Panel Discussion on the Union Budget 2013-14 expectations
CK: Mr Damodaran, would you like to say something about the situation?
There is excessive dependence on foreign institutional investment: M. Damodaran; Compliance has gone down. An aggressive tax administration is scaring foreign investors: Satya Poddar
M. Damodaran: Austerity sends a message, but it is not the complete package. By doing a little less of the same, you cannot get a solution that is sustainable and can serve you in the long run. I believe that somebody should take time off from the here and now, and look at the Budget in
detail and see what needs to survive.
I also believe the huge positive we have is that there is a recognition and understanding of the nature and dimensions of the problem. What you need is putting in structural solutions, and they will emerge only from zero-based Budgeting.
Two-three points I think are important. One, I think there is excessive dependence now on foreign institutional investment, especially through participatory notes, and to my mind, in the long term, this can be hugely destabilising. It is all right in the short term, you find that flow of money has dried up and you are agnostic about the instruments through which the money comes in. That is not a long-term solution. We need to ensure that the Indian contribution to the Indian growth story is more than what it is at this point of time.
In India, we find increasingly a practice which is called nothing succeeds like a successor, the predecessor is necessarily wrong.
CK: We did some analysis and it showed that in the last nine years this government has been constantly reversing direction, you do something and then you undo it.
Damodaran: In fact, if you talk to people within and outside the country they will tell you, make whatever provisions you want to, but do two things: let those provisions stay unchanged for a while, so that we get used to it and we can plan our businesses and our life on that basis. Number two, state it simply, we do not want too many ifs and buts, which then makes it paradise for lawyers. Make laws a little simpler.
These are the two things people are asking for. Some continuity, some certainty, some clarity on what the provisions are.
CK: So, Mr Poddar, taxation is being frequently referred to. I am very interested to know what you have to say.
Satya Poddar: On the taxation side, the government has been trying to mobilise additional tax revenues. As a result rather than mobilising additional revenues, the tax system has become less productive than before. Compliance has gone down. A very aggressive tax administration is scaring foreign investors. There are increasing volumes of disputes in the courts on issues which should not have been debated at all. In countries like Britain, Japan, there are no more than one or two court cases of transfer pricing. In India there are 4,000 transfer pricing cases each year and none of them gets resolved and then the government of India says or the ministry of finance says that we have Rs 40,000 crore in demand of transfer pricing cases which is a method of bringing back illegal money. Now transfer pricing and illegal money have absolutely nothing in common. Transfer pricing is nothing but a division of a declared income between two governments.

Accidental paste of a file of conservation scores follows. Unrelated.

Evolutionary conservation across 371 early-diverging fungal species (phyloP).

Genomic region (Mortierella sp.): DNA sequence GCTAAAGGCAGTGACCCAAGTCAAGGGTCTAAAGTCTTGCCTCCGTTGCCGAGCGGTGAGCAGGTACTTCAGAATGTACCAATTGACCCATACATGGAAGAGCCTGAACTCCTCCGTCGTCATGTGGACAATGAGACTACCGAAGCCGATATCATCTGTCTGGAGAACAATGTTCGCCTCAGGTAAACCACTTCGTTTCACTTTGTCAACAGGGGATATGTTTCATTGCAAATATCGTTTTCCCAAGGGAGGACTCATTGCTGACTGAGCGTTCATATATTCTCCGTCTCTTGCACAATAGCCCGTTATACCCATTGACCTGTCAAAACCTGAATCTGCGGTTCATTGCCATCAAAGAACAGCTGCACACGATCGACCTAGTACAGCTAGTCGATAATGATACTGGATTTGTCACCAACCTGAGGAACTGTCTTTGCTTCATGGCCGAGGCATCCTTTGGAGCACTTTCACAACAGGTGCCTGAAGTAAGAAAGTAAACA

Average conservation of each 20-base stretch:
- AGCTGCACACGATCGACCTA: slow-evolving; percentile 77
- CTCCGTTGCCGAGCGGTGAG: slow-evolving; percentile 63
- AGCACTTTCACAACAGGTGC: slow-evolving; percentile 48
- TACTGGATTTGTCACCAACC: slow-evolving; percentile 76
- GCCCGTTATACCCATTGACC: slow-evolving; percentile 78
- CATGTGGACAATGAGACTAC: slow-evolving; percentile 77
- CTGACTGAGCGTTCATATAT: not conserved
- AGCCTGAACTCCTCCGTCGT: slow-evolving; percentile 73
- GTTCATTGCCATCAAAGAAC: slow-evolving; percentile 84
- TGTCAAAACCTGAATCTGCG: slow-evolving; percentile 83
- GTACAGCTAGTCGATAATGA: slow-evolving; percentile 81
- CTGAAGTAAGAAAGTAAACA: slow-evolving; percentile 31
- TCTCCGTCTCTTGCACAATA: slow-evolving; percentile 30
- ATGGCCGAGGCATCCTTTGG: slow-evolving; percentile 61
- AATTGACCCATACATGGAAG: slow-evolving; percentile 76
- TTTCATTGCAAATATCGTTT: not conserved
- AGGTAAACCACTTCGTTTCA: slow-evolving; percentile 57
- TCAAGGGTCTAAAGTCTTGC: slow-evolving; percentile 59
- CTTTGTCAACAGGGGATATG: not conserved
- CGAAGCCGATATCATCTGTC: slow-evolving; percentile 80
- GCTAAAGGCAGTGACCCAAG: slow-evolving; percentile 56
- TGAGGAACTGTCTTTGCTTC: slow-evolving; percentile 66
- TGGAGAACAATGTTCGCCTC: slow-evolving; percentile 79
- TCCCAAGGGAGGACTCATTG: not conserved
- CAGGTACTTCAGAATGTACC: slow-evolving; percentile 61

Now take the example of GST, (goods and services tax) in 2006/07 they announced they will have GST in five years. For the first four years nothing was done, no serious study, no task force was created and the issues were discussed at very casual meetings more like a tea party.
Number one on the GST front, they need to go back to the basics. The constitutional amendment Bill that was tabled was clearly flawed. The government was not serious about implementing it and there was no consensus on it. Now they have reached a compromise. In my view, compromise is still the second best. The government should still take some time to see if they can get a better model.
My own feeling is that the Centre has given up. Mr Chidambaram's view is let me get GST, no matter how good or bad.
Now you talk about taxation of the rich. My own view is who are the rich that you are trying to tax, and I divide the rich into three packets: the working rich, the investor rich and the invisible rich. Working rich are basically the employees who do work. All of their income is fully reported and is fully taxable and they are the ones who are in the universe of tax returns filed. I have a feeling that 80 to 90 per cent of the so-called rich, say, more than Rs 50 lakh to Rs 1 crore of income, are really the employees who have done well through their efforts and are getting good salaries.
Then you have the investor rich. The investor rich are essentially those who have done well, but they get their income predominantly from capital gains and dividends and maybe interest. And those incomes by law are not taxable. Capital gains are all exempt on listed securities. Dividends are not taxable at the personal level, they are only taxable at the corporate level and even interest income - if they have tax-free bonds or other instruments - even that is not taxable. So those incomes perhaps are declared because they are not taxable in any case. Now that's where you have no tax. Now when you say the rich should pay more tax, I say by all means, but then define the rich to include all the three categories. If you simply increase the tax rates in the name of rich paying more tax you are basically going to increase more burden on the employee class which is already a very significant contributor to the tax system.